Developing street smarts begins by acknowledging that predatory and violent situations do happen and you need to prepare for them and be aware of the clues and indicators associated to them. It’s about having a flexible game plan of how you will deal with these situations if and when you encounter them.
So, if you’re not already, how do you get street smart? By doing what you’re doing right now: studying and reading about self-defense and related subjects, reflecting on how that information relates to your life and adjusting your perceptions, habits and behaviors accordingly.
3. Hit Hard
The capacity to hit (strike and kick) effectively and efficiently is an obvious asset when responding to a violent situation. Go on YouTube and conduct a search for amateur videos of unrehearsed, real-world assaults and street fights. What you’ll see are some pretty consistent, pretty brutal, and PRETTY SIMPLE dynamics of interpersonal violence.
You won’t see the wristlocks, arm bars, slick tricks and fancy moves that we’ve come to associate to many self-defense programs. What you will see more times than not is a violent clash of body parts, usually ending with a solid punch (occaisionally a kick) to the noggin. Boom… Lights out!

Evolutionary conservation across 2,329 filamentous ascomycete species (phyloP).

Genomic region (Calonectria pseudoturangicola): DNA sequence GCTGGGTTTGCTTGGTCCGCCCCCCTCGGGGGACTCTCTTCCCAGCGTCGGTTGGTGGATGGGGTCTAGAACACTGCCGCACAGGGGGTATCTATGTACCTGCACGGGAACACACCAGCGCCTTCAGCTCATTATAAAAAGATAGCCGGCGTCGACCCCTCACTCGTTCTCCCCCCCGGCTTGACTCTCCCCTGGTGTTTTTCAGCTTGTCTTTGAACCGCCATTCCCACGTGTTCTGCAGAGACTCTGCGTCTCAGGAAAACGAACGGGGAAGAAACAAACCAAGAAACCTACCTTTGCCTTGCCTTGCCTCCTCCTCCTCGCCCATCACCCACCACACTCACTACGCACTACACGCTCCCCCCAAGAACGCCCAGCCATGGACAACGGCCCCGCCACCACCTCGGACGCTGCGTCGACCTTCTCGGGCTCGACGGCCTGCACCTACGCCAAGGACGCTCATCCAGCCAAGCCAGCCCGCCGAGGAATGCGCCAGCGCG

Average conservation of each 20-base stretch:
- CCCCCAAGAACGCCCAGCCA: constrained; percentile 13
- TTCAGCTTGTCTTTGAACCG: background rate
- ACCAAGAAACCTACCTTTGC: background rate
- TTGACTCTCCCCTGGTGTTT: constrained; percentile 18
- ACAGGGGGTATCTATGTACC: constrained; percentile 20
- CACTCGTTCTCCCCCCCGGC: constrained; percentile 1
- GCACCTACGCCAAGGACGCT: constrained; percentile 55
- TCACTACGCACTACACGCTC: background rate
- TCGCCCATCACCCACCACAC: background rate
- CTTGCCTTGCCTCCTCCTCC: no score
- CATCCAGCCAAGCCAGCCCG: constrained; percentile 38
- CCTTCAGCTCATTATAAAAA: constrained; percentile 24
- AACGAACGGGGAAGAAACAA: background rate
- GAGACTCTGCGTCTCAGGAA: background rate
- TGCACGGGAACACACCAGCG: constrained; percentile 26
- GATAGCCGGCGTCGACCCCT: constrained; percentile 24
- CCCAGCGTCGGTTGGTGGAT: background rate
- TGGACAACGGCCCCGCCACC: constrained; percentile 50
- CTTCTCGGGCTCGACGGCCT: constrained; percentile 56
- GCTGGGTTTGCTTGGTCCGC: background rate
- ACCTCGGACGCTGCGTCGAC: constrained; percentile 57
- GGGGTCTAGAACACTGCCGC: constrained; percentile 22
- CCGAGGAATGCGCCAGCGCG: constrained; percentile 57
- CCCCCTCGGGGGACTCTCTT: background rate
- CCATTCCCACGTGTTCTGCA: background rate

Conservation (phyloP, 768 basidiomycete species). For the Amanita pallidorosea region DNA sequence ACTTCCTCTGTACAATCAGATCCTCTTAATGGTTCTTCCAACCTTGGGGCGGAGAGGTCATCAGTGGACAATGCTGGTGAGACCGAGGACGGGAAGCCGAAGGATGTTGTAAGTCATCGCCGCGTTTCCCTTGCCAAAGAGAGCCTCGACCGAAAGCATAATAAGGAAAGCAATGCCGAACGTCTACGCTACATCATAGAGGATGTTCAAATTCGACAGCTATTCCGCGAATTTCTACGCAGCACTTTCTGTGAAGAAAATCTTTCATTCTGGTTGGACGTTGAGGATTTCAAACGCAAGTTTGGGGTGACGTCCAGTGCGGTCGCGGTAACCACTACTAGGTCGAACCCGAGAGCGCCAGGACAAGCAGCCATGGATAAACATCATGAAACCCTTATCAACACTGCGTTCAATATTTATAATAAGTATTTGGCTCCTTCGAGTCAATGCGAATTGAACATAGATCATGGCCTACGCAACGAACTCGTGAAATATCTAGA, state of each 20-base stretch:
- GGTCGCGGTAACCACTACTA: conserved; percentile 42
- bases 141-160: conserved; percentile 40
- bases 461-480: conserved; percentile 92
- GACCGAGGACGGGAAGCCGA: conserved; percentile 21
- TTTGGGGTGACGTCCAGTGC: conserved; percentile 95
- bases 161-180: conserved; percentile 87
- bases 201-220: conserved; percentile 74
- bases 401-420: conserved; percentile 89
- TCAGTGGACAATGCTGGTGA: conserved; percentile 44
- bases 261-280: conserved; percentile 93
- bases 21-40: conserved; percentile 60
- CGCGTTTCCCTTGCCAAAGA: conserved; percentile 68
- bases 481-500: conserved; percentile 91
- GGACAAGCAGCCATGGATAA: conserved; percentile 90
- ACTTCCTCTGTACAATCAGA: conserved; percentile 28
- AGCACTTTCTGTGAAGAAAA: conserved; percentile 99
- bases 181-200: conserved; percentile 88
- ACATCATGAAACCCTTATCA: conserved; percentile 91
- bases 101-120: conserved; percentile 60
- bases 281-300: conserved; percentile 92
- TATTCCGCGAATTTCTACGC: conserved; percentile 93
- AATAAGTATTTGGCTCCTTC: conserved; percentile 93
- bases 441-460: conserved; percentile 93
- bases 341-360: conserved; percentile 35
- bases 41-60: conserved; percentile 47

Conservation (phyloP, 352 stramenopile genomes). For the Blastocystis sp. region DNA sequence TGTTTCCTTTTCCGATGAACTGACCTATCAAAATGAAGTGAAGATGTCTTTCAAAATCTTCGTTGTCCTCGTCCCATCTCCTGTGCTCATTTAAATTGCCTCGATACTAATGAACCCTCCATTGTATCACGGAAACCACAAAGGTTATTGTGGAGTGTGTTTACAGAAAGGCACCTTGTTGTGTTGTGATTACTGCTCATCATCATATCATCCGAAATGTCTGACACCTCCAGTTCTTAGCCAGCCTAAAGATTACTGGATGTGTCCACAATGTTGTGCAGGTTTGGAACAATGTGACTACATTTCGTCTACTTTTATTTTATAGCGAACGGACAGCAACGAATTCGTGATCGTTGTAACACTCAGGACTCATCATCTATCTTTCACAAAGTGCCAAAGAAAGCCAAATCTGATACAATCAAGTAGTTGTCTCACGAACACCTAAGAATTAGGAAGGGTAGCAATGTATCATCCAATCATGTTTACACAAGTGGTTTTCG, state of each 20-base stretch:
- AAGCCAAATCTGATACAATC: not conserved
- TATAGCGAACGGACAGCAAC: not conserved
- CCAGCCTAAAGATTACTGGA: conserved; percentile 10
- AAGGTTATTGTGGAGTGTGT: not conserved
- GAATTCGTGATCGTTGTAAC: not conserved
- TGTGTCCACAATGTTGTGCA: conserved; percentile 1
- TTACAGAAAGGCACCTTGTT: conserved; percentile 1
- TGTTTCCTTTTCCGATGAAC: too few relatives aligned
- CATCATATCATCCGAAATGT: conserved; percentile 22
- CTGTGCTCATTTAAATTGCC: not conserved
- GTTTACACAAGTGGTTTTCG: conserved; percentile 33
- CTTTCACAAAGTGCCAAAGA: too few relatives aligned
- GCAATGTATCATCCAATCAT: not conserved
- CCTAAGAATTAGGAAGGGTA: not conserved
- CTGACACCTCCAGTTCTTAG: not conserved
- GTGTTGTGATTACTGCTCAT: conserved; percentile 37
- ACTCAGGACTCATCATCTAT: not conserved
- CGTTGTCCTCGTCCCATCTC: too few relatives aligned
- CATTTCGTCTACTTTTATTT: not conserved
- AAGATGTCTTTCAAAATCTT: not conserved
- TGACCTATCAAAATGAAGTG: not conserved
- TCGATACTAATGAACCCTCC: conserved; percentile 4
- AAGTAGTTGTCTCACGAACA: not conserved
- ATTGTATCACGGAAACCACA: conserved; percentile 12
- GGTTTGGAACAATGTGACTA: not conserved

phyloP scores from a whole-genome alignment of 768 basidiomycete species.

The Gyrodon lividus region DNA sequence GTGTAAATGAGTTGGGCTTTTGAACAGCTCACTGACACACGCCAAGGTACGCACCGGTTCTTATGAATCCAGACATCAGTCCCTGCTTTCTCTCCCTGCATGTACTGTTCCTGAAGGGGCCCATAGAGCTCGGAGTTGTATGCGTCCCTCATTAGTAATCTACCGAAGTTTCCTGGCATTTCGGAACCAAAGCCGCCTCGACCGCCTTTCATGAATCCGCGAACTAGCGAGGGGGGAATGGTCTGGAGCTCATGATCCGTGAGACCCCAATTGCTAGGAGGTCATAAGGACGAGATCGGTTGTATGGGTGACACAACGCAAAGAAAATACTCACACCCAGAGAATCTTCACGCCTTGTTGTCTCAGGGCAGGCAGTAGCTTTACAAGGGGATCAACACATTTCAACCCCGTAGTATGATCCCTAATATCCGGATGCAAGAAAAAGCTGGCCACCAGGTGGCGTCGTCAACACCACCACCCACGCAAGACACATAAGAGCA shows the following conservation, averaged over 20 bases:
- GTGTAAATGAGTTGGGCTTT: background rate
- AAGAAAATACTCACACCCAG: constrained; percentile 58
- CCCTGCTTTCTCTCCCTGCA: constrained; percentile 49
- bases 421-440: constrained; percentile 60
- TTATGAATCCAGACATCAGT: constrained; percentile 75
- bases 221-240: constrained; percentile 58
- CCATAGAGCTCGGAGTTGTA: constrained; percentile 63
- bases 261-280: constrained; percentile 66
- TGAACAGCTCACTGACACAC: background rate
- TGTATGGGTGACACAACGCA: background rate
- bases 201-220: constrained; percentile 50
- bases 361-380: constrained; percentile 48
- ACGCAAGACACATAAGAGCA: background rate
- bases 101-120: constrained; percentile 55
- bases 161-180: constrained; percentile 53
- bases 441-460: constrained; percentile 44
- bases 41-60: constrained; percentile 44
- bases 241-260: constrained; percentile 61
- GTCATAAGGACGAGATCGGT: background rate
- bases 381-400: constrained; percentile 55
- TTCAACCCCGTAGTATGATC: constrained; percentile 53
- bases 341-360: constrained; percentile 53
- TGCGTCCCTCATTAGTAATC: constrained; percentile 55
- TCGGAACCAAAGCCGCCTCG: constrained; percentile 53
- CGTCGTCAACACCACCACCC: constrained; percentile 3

Now to be clear, I did not go through my life nor my police career dealing with volatile situations by punching people in the face! That would be ridiculous. Had I done that, I would have created far worse problems than I solved.
I went through those times with the knowledge and ability to punch people in the face really hard IF I NEEDED TO. There’s a big difference.
Having a “back up plan,” of blasting out solid and accurate strikes if all else fails adds a whole new dimension to dealing with volatile situations. In my case, it allowed me to remain calm, composed and strategic in my responses.
I was more confident in attempting to defuse and deescalate situations, or to resort to less-injurious tactics to bring the matter under control. Knowing if the shit hit the fan that I had a good chance of punching my way out of it allowed me to be more patient and calculated in my responses. If less forceful efforts failed, or things escalated, I always had “plan B.”
I suggest that it will be the same for you.
What Do You Think?
So there you have it. The most dumbed-down, but honest formula I can think of to share with you about self-defense. If you make these three factors the foundation of your approach to self-defense, I assure you that you’ll be standing on solid ground as far as your ability to move through life with more control over your health and safety is concerned.
Let me know what do you think? Please feel free to share your thoughts and opinions in the comment section below. If you liked what you read, please share it and bring others into our conversation.
Take care, train smart and stay safe.
About Randy LaHaie
I’m the founder of “Protective Strategies,” a training and consulting company providing self-defense and combative fitness solutions to law enforcement, high-risk professionals and private citizens since 1994. I am a retired police officer, court-declared expert in use-of-force and critical incident performance, and a life-long student of self-defense and combative fitness. “My Thing” is to help people incorporate functional and minimalist workout strategies to improve their health, fitness and personal safety.